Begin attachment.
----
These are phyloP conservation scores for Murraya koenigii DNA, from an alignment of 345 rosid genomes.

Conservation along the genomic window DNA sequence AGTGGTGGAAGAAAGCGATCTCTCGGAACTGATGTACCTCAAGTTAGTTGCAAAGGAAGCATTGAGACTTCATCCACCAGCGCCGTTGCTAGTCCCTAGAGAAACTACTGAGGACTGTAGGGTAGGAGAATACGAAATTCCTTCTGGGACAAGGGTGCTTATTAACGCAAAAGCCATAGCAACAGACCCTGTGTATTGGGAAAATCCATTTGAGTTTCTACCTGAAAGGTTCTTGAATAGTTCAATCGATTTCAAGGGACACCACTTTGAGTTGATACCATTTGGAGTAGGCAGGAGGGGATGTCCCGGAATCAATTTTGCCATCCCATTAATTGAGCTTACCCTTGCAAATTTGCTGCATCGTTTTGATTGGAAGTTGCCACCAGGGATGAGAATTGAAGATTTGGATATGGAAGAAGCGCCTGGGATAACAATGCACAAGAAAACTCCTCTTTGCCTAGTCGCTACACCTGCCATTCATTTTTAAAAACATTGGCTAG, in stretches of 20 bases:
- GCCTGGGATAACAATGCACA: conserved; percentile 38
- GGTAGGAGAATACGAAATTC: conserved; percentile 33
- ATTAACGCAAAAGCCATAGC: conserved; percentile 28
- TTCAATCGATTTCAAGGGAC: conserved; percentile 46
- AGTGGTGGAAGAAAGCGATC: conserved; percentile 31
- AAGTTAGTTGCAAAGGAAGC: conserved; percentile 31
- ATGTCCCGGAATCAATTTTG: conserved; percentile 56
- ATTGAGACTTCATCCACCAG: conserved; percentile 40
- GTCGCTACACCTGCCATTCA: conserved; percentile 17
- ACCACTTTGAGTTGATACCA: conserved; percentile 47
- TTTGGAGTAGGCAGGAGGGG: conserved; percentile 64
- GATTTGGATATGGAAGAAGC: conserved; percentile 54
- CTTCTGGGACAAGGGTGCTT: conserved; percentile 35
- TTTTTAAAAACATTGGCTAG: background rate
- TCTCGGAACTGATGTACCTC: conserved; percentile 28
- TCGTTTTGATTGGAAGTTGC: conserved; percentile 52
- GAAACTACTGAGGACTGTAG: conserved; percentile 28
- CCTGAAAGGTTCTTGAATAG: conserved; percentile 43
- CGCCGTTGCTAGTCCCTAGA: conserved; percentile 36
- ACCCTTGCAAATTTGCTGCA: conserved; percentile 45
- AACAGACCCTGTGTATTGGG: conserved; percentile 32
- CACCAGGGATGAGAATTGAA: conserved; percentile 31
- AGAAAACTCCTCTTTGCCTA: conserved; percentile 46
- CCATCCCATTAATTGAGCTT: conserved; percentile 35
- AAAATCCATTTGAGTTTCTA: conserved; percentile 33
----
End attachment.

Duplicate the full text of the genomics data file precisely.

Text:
These are phyloP conservation scores for Murraya koenigii DNA, from an alignment of 345 rosid genomes.

Conservation along the genomic window DNA sequence AGTGGTGGAAGAAAGCGATCTCTCGGAACTGATGTACCTCAAGTTAGTTGCAAAGGAAGCATTGAGACTTCATCCACCAGCGCCGTTGCTAGTCCCTAGAGAAACTACTGAGGACTGTAGGGTAGGAGAATACGAAATTCCTTCTGGGACAAGGGTGCTTATTAACGCAAAAGCCATAGCAACAGACCCTGTGTATTGGGAAAATCCATTTGAGTTTCTACCTGAAAGGTTCTTGAATAGTTCAATCGATTTCAAGGGACACCACTTTGAGTTGATACCATTTGGAGTAGGCAGGAGGGGATGTCCCGGAATCAATTTTGCCATCCCATTAATTGAGCTTACCCTTGCAAATTTGCTGCATCGTTTTGATTGGAAGTTGCCACCAGGGATGAGAATTGAAGATTTGGATATGGAAGAAGCGCCTGGGATAACAATGCACAAGAAAACTCCTCTTTGCCTAGTCGCTACACCTGCCATTCATTTTTAAAAACATTGGCTAG, in stretches of 20 bases:
- GCCTGGGATAACAATGCACA: conserved; percentile 38
- GGTAGGAGAATACGAAATTC: conserved; percentile 33
- ATTAACGCAAAAGCCATAGC: conserved; percentile 28
- TTCAATCGATTTCAAGGGAC: conserved; percentile 46
- AGTGGTGGAAGAAAGCGATC: conserved; percentile 31
- AAGTTAGTTGCAAAGGAAGC: conserved; percentile 31
- ATGTCCCGGAATCAATTTTG: conserved; percentile 56
- ATTGAGACTTCATCCACCAG: conserved; percentile 40
- GTCGCTACACCTGCCATTCA: conserved; percentile 17
- ACCACTTTGAGTTGATACCA: conserved; percentile 47
- TTTGGAGTAGGCAGGAGGGG: conserved; percentile 64
- GATTTGGATATGGAAGAAGC: conserved; percentile 54
- CTTCTGGGACAAGGGTGCTT: conserved; percentile 35
- TTTTTAAAAACATTGGCTAG: background rate
- TCTCGGAACTGATGTACCTC: conserved; percentile 28
- TCGTTTTGATTGGAAGTTGC: conserved; percentile 52
- GAAACTACTGAGGACTGTAG: conserved; percentile 28
- CCTGAAAGGTTCTTGAATAG: conserved; percentile 43
- CGCCGTTGCTAGTCCCTAGA: conserved; percentile 36
- ACCCTTGCAAATTTGCTGCA: conserved; percentile 45
- AACAGACCCTGTGTATTGGG: conserved; percentile 32
- CACCAGGGATGAGAATTGAA: conserved; percentile 31
- AGAAAACTCCTCTTTGCCTA: conserved; percentile 46
- CCATCCCATTAATTGAGCTT: conserved; percentile 35
- AAAATCCATTTGAGTTTCTA: conserved; percentile 33